“I think just our knowledge of how this whole process works, as well as our appreciation for it. We appreciate it a lot more now. Before we were jaded to everything, and now we know what we need to be doing or shouldn’t be doing. We know who we are as people, inside and outside of the band. The collective effort of all of that is what makes the album and makes us do what we’re doing and do what matters. That’s what makes it feel and sound the way it does.”
He also said the band’s outlook onto the future of Atreyu has also changed, and the appreciation of what they have factors greatly into their decisions.
“I think I appreciate and understand the value a lot more than I did before. I think all of us do. I think that’s what we’ve all been humbled over our time off. A lot of the things we get it. We understand it a lot more. We can see a lot more clearly now. I think that’s what makes it a lot more enjoyable and we know what to do with it, instead of flaying our way through our career.”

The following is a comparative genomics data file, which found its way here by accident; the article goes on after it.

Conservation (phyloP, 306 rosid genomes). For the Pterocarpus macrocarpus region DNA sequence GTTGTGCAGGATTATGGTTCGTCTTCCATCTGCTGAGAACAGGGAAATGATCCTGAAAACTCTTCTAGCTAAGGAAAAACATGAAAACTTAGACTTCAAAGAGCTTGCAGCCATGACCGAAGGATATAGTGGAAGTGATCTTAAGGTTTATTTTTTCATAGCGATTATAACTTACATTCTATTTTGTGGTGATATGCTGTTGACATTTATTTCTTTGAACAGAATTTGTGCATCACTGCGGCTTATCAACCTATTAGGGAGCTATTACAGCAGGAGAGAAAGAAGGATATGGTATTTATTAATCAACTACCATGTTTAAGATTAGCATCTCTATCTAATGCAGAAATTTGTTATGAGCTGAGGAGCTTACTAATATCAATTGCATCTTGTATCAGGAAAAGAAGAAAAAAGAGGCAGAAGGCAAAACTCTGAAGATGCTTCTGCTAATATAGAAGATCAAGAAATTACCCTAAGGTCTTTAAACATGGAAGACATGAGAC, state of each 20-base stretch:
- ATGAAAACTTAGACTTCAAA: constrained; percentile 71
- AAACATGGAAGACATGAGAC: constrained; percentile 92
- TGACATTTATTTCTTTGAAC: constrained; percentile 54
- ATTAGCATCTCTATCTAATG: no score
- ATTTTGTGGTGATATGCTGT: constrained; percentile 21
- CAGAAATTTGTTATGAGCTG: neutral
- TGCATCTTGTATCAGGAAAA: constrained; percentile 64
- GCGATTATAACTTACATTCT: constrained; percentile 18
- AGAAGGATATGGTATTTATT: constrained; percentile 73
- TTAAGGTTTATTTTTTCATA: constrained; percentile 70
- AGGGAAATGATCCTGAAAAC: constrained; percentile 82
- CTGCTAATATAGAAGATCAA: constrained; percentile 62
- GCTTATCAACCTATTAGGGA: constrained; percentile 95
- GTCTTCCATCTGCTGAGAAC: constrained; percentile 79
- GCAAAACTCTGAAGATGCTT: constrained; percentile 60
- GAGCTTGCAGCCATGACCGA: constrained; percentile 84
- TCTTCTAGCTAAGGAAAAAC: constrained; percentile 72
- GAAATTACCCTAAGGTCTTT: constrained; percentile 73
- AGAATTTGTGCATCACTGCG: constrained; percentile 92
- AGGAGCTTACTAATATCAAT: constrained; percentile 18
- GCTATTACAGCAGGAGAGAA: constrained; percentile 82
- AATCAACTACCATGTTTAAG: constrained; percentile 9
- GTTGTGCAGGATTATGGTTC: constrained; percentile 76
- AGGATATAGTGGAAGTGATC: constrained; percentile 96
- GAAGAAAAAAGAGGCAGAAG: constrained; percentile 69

Lastly he shares his thoughts on the Orange County metalcore scene Atreyu was part of in the early 2000s. “It was incredible. It was a tough time in itself. It was a very definitive time for us to shine and make our mark. The time was special and even now nostalgic to an extent because of how much went back to the scene. It’s cool and it’s a shame the scene’s got so watered down unfortunately but it’s cool to see it’s still going. It’s become its own beast.”
Does he think Atreyu will inspire some of their recently defunct peers to give it another go? “Hopefully – if that’s what they love doing – that’s what we’re here because we love doing it and that’s why we’re back. If they love doing it too, hopefully they take note and do it as well. Treat themselves to themselves.”